Nasal inflammation is an inflammation or swelling of the tissue which lines the sinuses. Also known as sinusitis, this ailment blocks the air passageways, causing mucus to increase and potentially cause an infection. This type of ailment is rather common and can be caused by something as simple as the common cold. Allergic rhinitis or the swelling of the lining of the nose can also be a progenitor of nasal inflammation. A deviated septum or a shift in the nasal cavity is also one of the ways that this agitation can begin.
There are four different types of nasal inflammation:
Acute nasal inflammation comes very suddenly and includes pain that does not go away after 10-14 days. The acute type typically lasts four weeks or less. Sub-acute lasts four to eight weeks. Chronic shares the same characteristics as the first two types and lasts eight weeks or longer. Recurrent inflammation consists of several repeated attacks, which happen within the time frame of one year.
Nearly 37 million Americans suffer from at least one episode of acute nasal inflammation each year. For those who suffer from conditions like the blockage of drainage ducts, nasal polyps, narrow drainage ducts, nasal mucous membrane swelling or those whose medications compromise the immune system could be at greater risk for this condition. Children who are subjected to second-hand smoke may also be more likely to have an attack.
Because causes of nasal inflammation are so varied, the treatments are as well. Acute onset sinusitis comes on rapidly and healthcare professionals may diagnose it as such, simply prescribing a nasal decongestant. They may also give an over-the-counter type of nasal spray or nasal drops depending upon the severity of the condition.
If the issues lean more towards the chronic side, a doctor may suggest a vaporizer or steam machine to help soothe the nose. Antibiotics or oral steroids may also be prescribed.
For those with chronic and recurrent conditions, a more aggressive approach may be required. First, it is important to promptly identify and remove any triggers that may be setting off the attacks. For more severe cases a doctor may be able to prescribe some stronger antibiotics. It is even common to go after lifestyle changes, make definite changes to diet or environment. Some have even gone so far as to pick up and move to another locale, climate or elevation if that is something that may be setting off agitated sinuses.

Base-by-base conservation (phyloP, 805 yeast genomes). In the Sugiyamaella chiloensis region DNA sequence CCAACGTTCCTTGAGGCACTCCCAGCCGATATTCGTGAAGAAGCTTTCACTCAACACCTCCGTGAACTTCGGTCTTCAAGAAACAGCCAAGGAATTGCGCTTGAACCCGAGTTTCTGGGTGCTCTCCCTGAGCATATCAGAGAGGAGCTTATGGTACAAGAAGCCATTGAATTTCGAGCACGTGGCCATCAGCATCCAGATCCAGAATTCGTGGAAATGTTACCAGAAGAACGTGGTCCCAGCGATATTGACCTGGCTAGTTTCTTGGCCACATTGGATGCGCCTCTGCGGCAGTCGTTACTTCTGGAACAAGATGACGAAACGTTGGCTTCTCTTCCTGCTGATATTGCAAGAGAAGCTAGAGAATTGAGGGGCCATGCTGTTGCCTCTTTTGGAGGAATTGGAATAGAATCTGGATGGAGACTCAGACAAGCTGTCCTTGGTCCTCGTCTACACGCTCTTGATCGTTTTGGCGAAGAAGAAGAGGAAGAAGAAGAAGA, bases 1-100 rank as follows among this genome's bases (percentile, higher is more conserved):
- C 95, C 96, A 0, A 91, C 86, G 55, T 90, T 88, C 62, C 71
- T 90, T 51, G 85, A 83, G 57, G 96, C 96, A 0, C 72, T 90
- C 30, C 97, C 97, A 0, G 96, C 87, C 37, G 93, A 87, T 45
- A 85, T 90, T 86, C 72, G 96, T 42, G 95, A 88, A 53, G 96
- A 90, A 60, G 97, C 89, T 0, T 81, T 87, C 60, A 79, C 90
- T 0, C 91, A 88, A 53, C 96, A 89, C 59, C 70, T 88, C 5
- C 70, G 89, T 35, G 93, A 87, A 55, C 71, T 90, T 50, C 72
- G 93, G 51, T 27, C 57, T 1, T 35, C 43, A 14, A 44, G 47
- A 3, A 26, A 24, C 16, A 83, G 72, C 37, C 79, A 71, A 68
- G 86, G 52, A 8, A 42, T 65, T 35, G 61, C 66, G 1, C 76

Another treatment for nasal inflammation is Balloon Sinuplasty. This procedure does not cut any of the nasal bone or tissue, as is the case with traditional sinus surgeries.
A tiny balloon catheter is placed into the blocked nasal passages. The balloon is then inflated, which opens up the restricted airways from blockages. Saline is then sprayed into the opened passage, which helps to remove the remaining mucus, pus and any other infected material.
When a patient receives a Balloon Sinuplasty treatment, the integrity of the inner lining of the sinuses is maintained, therefore many people have little to no recovery time. So there is no extended hospital stay involved, or extended time off work required.
At the end of the day nasal inflammation is a condition we would all like to avoid and get relief from when we do experience it. For more information on balloon sinuplasty, contact The American Sinus Institute for a consultative appointment with an industry-leading Otolaryngologist. This treatment is available at all three Texas locations in San Antonio, Houston and Edinburg.